Traumatic Smore of Amnesia

Taylor Campbell

Why I chose this topic

I chose this topic because I was curious about what has to happen in someones life in order for their brain to physically block out painful events for the persons well being. It might help me understand what happens in the brain for amnesia to occur from trauma.

All about amnesia due to trauma

Post traumatic amnesia is severe memory loss or confusion that follows a serious brain injury. The person affected is no longer able to store memories of events that occured after the accident. The amnesia could either be short term or long term; but it is usually not permanent damage. There is also another form of amnesia due to trauma called dissociative amnesia, which is the brain blocks out certain information about an event that was traumatizing. This type of amnesia differs because the memories are still in the brain, but are deep in the brain and usually do not surface.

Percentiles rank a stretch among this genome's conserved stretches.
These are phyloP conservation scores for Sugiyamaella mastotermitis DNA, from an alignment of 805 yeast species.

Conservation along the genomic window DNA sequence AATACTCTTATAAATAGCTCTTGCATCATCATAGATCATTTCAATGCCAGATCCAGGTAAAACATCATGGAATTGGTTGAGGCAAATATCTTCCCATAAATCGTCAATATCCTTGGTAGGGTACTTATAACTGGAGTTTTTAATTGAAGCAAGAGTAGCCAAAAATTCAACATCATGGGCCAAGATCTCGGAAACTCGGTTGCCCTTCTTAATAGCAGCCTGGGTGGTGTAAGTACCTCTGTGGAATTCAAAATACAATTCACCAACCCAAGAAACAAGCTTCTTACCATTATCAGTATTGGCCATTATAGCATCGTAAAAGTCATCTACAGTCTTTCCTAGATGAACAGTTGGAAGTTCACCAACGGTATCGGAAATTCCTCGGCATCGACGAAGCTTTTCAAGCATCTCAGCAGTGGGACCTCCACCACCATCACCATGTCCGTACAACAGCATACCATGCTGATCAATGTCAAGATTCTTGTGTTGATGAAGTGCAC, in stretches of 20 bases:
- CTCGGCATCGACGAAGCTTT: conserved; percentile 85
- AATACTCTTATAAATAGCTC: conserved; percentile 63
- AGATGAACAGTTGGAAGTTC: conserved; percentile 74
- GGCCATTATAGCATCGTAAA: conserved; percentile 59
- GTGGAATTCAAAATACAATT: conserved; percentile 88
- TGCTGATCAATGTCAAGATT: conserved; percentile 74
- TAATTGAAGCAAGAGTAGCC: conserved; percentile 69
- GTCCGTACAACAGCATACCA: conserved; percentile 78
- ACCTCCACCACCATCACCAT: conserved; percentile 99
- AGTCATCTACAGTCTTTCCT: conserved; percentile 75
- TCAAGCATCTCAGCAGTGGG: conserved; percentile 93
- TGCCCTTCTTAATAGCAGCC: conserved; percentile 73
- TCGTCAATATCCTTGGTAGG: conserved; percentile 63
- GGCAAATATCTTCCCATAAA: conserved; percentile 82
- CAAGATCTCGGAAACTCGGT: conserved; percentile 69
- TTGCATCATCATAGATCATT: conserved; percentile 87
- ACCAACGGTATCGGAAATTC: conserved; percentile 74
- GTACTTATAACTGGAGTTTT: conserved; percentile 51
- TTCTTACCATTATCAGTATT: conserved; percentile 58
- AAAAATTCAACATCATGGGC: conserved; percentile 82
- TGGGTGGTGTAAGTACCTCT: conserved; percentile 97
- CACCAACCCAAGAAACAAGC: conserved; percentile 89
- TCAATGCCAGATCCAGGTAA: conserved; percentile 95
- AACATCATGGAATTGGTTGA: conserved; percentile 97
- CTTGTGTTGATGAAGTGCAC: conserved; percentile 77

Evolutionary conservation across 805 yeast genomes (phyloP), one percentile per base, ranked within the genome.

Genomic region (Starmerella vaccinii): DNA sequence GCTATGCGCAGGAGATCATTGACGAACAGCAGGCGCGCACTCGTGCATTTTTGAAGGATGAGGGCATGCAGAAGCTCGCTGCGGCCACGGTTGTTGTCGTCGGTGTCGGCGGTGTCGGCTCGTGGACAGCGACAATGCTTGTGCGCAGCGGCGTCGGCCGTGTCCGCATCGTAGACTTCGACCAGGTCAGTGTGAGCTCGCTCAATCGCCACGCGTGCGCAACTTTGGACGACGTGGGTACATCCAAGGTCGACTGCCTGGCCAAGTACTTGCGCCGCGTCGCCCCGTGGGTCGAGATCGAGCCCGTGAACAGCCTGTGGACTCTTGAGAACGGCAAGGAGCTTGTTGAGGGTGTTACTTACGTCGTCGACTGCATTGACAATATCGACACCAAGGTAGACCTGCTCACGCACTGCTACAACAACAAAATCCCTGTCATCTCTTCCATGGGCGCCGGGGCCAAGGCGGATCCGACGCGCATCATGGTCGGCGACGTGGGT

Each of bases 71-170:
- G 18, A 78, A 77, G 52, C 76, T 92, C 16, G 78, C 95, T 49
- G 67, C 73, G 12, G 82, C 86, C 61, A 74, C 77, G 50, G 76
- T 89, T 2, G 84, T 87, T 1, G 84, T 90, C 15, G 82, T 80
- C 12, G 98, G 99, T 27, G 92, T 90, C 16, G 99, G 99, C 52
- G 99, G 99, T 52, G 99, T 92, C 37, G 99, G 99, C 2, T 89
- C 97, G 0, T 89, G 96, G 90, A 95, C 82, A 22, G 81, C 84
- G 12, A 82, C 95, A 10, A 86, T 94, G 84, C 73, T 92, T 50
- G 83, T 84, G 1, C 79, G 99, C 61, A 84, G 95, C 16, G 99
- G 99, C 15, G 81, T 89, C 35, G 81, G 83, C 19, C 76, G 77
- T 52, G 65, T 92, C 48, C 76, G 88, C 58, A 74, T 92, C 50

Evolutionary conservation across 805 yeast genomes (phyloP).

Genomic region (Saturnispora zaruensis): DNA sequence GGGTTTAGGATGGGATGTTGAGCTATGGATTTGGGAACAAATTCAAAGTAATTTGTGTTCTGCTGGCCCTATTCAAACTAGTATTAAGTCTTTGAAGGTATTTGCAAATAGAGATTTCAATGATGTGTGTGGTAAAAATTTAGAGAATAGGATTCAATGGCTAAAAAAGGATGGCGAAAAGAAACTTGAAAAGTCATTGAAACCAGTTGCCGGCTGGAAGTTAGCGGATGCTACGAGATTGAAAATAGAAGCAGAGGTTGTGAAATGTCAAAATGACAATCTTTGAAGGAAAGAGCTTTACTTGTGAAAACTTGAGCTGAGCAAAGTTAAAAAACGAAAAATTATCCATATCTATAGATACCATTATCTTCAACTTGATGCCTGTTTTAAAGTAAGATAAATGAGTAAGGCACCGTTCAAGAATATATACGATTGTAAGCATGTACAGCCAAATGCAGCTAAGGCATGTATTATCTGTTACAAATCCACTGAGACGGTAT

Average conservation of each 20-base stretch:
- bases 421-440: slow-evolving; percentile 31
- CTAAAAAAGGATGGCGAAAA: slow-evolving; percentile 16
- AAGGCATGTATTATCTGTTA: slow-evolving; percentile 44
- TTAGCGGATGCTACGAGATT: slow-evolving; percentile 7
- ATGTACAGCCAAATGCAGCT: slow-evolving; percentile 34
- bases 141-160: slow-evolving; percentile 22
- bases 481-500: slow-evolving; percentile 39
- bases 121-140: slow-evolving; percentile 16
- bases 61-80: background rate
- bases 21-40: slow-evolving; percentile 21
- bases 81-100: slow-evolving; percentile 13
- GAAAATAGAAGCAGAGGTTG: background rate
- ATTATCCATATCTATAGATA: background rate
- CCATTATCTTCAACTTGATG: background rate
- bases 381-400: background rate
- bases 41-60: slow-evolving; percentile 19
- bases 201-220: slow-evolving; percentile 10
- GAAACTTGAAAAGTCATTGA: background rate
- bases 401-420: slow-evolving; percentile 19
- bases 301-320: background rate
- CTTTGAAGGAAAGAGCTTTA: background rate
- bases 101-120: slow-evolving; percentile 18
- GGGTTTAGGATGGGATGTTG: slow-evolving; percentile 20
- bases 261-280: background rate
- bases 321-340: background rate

The Brain

Most types of amneisa are affected with the hippocampus; the area of the brain that deals with storage and retrieval of memories. If the hippocampus is damaged, new memories may not be stored. Problems may also occur in the basal forebrain, which forms a chemical that helps brain cells store new information. Whether the amnesia be due to trauma physically or mentally, it is usually only these two parts of the brain that are affected and cause new memory making hard to do.

Research & Experiments

The Henry Molaison case is a patient who was studied throughout his whole life in order to link memory and brain function. He developed extreme anterograde amnesia after a bicycle accident that destroyed his hippocampus. The donation of his brain led to the discovery that memory can be traced back to specific parts of the brain, rather than the whole brain itself. Dr. Suzanne Corkin studied Henrys affects of the removal of his temporal lobe and hippocampus, and concluded the research.

Interesting Facts

Emotions effect memories that we collect so powerfully that if the negative emotions are strong enough, the memory can be buried deep in the brain that we no longer have access to it. For example, the traumatic events that cause PTSD causes extreme flashbacks and physical symptoms such as sweat and a heightened fight or flight response. In some cases, when PTSD is at a certain point, the person can have temporary amnesia to block out the events.

Interesting cases: